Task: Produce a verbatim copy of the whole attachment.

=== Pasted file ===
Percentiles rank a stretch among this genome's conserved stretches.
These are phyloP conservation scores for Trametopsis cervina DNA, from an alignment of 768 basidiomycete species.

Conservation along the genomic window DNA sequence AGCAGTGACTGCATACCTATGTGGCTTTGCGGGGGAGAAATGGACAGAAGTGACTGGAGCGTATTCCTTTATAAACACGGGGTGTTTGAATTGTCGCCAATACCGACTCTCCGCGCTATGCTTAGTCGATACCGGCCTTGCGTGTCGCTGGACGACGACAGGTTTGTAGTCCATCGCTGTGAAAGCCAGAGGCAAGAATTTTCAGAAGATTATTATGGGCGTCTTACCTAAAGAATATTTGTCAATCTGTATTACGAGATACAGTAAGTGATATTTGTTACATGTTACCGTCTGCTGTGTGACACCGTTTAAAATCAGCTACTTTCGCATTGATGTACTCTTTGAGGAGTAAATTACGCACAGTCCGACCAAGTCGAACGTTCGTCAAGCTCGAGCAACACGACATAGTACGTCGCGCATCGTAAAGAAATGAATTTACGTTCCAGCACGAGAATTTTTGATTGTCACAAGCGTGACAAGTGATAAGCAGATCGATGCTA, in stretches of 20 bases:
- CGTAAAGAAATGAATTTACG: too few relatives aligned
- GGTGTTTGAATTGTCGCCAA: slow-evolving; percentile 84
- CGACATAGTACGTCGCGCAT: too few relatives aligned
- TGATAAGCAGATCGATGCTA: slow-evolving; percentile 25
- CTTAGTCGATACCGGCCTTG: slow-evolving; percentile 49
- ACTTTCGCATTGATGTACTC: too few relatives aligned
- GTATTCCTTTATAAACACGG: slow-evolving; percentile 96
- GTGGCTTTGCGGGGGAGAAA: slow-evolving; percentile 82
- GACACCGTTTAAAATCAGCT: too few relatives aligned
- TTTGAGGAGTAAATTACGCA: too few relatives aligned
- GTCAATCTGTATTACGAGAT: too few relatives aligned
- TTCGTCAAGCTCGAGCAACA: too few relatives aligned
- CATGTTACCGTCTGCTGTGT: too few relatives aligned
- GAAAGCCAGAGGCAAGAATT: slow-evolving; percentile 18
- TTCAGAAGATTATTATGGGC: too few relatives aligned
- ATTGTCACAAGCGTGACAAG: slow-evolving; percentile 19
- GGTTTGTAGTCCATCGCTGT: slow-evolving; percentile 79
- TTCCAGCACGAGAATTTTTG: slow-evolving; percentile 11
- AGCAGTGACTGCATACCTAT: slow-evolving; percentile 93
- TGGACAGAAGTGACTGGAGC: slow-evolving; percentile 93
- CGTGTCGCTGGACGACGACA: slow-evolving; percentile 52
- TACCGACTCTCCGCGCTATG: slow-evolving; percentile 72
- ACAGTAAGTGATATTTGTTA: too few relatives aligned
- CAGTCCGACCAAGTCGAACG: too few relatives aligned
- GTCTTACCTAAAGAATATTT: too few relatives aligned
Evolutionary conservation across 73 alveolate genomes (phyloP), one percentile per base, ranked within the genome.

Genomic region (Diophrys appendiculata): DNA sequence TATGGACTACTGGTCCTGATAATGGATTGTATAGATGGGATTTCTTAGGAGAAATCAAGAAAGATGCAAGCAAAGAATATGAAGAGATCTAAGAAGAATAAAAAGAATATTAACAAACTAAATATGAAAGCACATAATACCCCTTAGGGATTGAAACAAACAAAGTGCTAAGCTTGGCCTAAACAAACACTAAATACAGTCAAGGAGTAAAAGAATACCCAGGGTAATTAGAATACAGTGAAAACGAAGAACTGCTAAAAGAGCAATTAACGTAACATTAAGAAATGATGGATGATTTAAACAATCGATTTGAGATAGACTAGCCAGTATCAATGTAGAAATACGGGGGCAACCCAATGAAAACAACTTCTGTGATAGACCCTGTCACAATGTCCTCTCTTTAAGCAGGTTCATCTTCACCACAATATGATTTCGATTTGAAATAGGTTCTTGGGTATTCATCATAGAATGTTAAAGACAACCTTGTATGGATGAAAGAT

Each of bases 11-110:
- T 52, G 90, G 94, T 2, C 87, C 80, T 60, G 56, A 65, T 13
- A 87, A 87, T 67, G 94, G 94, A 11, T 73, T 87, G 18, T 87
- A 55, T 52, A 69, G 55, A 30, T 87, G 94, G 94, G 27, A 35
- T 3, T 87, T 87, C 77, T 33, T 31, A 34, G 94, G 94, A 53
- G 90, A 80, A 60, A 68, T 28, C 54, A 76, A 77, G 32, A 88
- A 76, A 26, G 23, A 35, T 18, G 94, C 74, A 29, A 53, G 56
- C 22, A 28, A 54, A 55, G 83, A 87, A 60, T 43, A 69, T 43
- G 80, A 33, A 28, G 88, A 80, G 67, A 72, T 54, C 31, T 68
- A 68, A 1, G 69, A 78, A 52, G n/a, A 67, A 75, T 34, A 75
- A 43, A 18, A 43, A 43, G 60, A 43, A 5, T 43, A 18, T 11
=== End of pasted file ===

Percentiles rank a stretch among this genome's conserved stretches.
These are phyloP conservation scores for Trametopsis cervina DNA, from an alignment of 768 basidiomycete species.

Conservation along the genomic window DNA sequence AGCAGTGACTGCATACCTATGTGGCTTTGCGGGGGAGAAATGGACAGAAGTGACTGGAGCGTATTCCTTTATAAACACGGGGTGTTTGAATTGTCGCCAATACCGACTCTCCGCGCTATGCTTAGTCGATACCGGCCTTGCGTGTCGCTGGACGACGACAGGTTTGTAGTCCATCGCTGTGAAAGCCAGAGGCAAGAATTTTCAGAAGATTATTATGGGCGTCTTACCTAAAGAATATTTGTCAATCTGTATTACGAGATACAGTAAGTGATATTTGTTACATGTTACCGTCTGCTGTGTGACACCGTTTAAAATCAGCTACTTTCGCATTGATGTACTCTTTGAGGAGTAAATTACGCACAGTCCGACCAAGTCGAACGTTCGTCAAGCTCGAGCAACACGACATAGTACGTCGCGCATCGTAAAGAAATGAATTTACGTTCCAGCACGAGAATTTTTGATTGTCACAAGCGTGACAAGTGATAAGCAGATCGATGCTA, in stretches of 20 bases:
- CGTAAAGAAATGAATTTACG: too few relatives aligned
- GGTGTTTGAATTGTCGCCAA: slow-evolving; percentile 84
- CGACATAGTACGTCGCGCAT: too few relatives aligned
- TGATAAGCAGATCGATGCTA: slow-evolving; percentile 25
- CTTAGTCGATACCGGCCTTG: slow-evolving; percentile 49
- ACTTTCGCATTGATGTACTC: too few relatives aligned
- GTATTCCTTTATAAACACGG: slow-evolving; percentile 96
- GTGGCTTTGCGGGGGAGAAA: slow-evolving; percentile 82
- GACACCGTTTAAAATCAGCT: too few relatives aligned
- TTTGAGGAGTAAATTACGCA: too few relatives aligned
- GTCAATCTGTATTACGAGAT: too few relatives aligned
- TTCGTCAAGCTCGAGCAACA: too few relatives aligned
- CATGTTACCGTCTGCTGTGT: too few relatives aligned
- GAAAGCCAGAGGCAAGAATT: slow-evolving; percentile 18
- TTCAGAAGATTATTATGGGC: too few relatives aligned
- ATTGTCACAAGCGTGACAAG: slow-evolving; percentile 19
- GGTTTGTAGTCCATCGCTGT: slow-evolving; percentile 79
- TTCCAGCACGAGAATTTTTG: slow-evolving; percentile 11
- AGCAGTGACTGCATACCTAT: slow-evolving; percentile 93
- TGGACAGAAGTGACTGGAGC: slow-evolving; percentile 93
- CGTGTCGCTGGACGACGACA: slow-evolving; percentile 52
- TACCGACTCTCCGCGCTATG: slow-evolving; percentile 72
- ACAGTAAGTGATATTTGTTA: too few relatives aligned
- CAGTCCGACCAAGTCGAACG: too few relatives aligned
- GTCTTACCTAAAGAATATTT: too few relatives aligned
Evolutionary conservation across 73 alveolate genomes (phyloP), one percentile per base, ranked within the genome.

Genomic region (Diophrys appendiculata): DNA sequence TATGGACTACTGGTCCTGATAATGGATTGTATAGATGGGATTTCTTAGGAGAAATCAAGAAAGATGCAAGCAAAGAATATGAAGAGATCTAAGAAGAATAAAAAGAATATTAACAAACTAAATATGAAAGCACATAATACCCCTTAGGGATTGAAACAAACAAAGTGCTAAGCTTGGCCTAAACAAACACTAAATACAGTCAAGGAGTAAAAGAATACCCAGGGTAATTAGAATACAGTGAAAACGAAGAACTGCTAAAAGAGCAATTAACGTAACATTAAGAAATGATGGATGATTTAAACAATCGATTTGAGATAGACTAGCCAGTATCAATGTAGAAATACGGGGGCAACCCAATGAAAACAACTTCTGTGATAGACCCTGTCACAATGTCCTCTCTTTAAGCAGGTTCATCTTCACCACAATATGATTTCGATTTGAAATAGGTTCTTGGGTATTCATCATAGAATGTTAAAGACAACCTTGTATGGATGAAAGAT

Each of bases 11-110:
- T 52, G 90, G 94, T 2, C 87, C 80, T 60, G 56, A 65, T 13
- A 87, A 87, T 67, G 94, G 94, A 11, T 73, T 87, G 18, T 87
- A 55, T 52, A 69, G 55, A 30, T 87, G 94, G 94, G 27, A 35
- T 3, T 87, T 87, C 77, T 33, T 31, A 34, G 94, G 94, A 53
- G 90, A 80, A 60, A 68, T 28, C 54, A 76, A 77, G 32, A 88
- A 76, A 26, G 23, A 35, T 18, G 94, C 74, A 29, A 53, G 56
- C 22, A 28, A 54, A 55, G 83, A 87, A 60, T 43, A 69, T 43
- G 80, A 33, A 28, G 88, A 80, G 67, A 72, T 54, C 31, T 68
- A 68, A 1, G 69, A 78, A 52, G n/a, A 67, A 75, T 34, A 75
- A 43, A 18, A 43, A 43, G 60, A 43, A 5, T 43, A 18, T 11